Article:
Crunching the numbers can expose myths

A recent article in the New York Times Magazine’s Freakonomics column, and one of my favorite books of the year, both remind me that a careful examination of data can dispel long-held myths. Neither is directly related to a particular marketing challenge. But they both inspire me to continue to goad my clients into thinking beyond the obvious. We can seize a strong competitive advantage by assuming nothing and testing our premises whenever possible.

The Freakonomics article is ostensibly about soccer and an odd correlation between player excellence and the month that player was born. In analyzing data about the birth months of some of Europe’s best soccer players, it was found that they were born far more than you would expect in the first three months of the year. When researchers looked deeper, they realized that a logical explanation is that children born in these months were exposed to more months of coaching in their schools — more repetition, more chances to excel.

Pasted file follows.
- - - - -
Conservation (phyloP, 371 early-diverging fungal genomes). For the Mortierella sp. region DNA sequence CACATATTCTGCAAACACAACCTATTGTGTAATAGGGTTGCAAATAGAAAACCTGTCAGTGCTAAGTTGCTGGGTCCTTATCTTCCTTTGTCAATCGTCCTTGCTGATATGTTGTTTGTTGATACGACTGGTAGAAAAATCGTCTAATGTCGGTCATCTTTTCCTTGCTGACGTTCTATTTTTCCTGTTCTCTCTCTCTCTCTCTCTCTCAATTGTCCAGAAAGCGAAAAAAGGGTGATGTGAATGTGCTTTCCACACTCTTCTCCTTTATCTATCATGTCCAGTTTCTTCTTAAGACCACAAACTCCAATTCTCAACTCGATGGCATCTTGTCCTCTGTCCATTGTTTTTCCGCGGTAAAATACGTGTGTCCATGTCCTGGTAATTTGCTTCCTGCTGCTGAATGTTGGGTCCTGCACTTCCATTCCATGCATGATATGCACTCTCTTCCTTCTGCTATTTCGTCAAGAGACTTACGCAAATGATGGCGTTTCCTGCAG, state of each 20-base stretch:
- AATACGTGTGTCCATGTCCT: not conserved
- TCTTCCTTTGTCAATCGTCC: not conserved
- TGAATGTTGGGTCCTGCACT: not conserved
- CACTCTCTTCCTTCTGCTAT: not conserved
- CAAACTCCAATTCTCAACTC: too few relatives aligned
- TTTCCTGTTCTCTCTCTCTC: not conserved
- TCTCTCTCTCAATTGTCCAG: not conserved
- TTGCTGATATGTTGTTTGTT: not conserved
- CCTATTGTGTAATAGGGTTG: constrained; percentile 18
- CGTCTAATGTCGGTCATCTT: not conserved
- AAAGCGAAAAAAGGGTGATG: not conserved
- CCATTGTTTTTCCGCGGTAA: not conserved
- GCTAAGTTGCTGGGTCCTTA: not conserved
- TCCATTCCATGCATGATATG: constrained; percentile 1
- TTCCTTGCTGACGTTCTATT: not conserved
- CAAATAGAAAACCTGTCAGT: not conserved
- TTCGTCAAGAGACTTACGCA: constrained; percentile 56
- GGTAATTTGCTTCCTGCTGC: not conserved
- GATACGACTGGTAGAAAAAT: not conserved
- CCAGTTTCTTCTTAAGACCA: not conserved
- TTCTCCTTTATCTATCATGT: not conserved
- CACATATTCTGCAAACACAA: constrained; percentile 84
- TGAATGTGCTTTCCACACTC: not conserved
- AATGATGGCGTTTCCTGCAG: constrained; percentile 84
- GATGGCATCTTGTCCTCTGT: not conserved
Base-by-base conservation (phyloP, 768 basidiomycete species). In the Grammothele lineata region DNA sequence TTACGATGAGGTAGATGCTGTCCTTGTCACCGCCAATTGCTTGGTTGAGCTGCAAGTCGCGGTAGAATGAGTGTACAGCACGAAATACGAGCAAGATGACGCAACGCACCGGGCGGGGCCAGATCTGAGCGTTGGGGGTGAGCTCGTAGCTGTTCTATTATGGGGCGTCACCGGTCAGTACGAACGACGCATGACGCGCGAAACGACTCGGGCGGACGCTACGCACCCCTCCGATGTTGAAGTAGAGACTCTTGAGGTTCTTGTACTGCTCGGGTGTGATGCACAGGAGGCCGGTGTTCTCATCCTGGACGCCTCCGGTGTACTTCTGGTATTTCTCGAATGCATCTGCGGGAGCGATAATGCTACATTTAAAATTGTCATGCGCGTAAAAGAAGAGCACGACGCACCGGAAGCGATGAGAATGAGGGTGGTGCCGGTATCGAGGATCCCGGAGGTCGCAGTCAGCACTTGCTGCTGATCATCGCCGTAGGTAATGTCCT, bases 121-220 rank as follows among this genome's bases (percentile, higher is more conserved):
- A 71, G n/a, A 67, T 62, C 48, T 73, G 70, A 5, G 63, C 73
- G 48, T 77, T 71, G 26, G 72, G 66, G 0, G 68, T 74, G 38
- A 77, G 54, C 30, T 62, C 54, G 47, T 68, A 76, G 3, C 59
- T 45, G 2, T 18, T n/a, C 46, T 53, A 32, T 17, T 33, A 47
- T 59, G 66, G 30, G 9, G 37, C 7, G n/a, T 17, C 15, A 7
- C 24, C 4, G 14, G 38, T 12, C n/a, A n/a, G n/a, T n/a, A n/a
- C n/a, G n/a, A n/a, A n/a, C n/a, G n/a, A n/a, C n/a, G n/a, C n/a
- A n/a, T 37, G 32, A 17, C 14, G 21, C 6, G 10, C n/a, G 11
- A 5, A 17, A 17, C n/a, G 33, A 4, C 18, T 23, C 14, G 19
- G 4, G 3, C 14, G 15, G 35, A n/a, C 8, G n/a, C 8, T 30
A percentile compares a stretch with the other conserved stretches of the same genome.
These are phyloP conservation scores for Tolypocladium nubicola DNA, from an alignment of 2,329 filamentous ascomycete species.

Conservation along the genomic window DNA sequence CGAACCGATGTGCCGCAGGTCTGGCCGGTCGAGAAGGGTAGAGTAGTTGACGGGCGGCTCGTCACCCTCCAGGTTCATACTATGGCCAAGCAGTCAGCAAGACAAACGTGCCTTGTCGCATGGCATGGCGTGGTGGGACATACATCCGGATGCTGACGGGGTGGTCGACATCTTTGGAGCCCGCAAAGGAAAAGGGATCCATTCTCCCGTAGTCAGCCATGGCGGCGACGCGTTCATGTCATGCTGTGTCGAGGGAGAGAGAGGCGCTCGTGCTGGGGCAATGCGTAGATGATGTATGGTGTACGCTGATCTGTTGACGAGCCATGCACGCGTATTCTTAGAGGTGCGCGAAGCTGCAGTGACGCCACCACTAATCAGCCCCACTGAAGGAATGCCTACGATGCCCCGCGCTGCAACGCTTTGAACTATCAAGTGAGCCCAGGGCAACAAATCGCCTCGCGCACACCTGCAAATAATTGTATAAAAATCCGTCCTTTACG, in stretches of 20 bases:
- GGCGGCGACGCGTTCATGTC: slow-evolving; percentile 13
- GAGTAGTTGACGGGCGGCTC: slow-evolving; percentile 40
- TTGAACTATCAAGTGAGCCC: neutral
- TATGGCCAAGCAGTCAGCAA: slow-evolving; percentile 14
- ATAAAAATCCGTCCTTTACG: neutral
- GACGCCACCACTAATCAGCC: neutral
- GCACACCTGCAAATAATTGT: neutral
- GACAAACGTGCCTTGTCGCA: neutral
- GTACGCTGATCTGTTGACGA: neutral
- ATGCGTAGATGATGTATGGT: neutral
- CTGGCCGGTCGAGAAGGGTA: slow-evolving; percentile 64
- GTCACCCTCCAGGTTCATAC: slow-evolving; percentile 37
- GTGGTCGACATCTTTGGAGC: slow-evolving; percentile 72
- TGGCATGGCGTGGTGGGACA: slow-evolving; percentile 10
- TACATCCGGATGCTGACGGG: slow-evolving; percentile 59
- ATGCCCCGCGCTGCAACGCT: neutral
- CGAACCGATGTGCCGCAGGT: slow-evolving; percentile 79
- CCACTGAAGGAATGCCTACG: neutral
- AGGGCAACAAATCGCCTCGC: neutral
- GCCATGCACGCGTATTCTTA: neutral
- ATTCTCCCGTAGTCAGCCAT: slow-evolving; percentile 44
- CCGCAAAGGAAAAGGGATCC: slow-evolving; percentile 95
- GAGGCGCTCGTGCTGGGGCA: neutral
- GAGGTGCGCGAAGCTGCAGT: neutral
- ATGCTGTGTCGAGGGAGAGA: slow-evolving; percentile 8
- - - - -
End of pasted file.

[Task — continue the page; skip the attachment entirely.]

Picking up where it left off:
It suggests that the power of the Two P’s of practice and passion — as opposed to simply having “raw talent” — is far more important in excellence than is commonly believed. Thus the title of the Freakonomics article: “A Star Is Made.”

If you know me, you know I care little about sports. But after reading Moneyball by Michael Lewis, I was so inspired I bought three copies*. One to keep, one to pass around to co-workers, and a third to give to my father as a gift. The message of the Freakonomics article was that stars are made, not born. Similarly, the message of this book, about the unlikely, data-driven success strategy of the Oakland Athletics baseball team, is: “A winning baseball team is made, not bought.”

Read the book, and marvel at how Billy Beane, the general manager, refused to believe the group think of baseball scouts and the status quo. He wouldn’t listen to them when they told him how to identify promising players for his under-financed, under-performing team.

It’s a great read, and another reminder that looking at the data instead of listening to the way things have always been done can pay huge dividends.

*Thank you Bret Stasiak, my boss from my BVK/respond360 days, for letting me know about this wonderful book!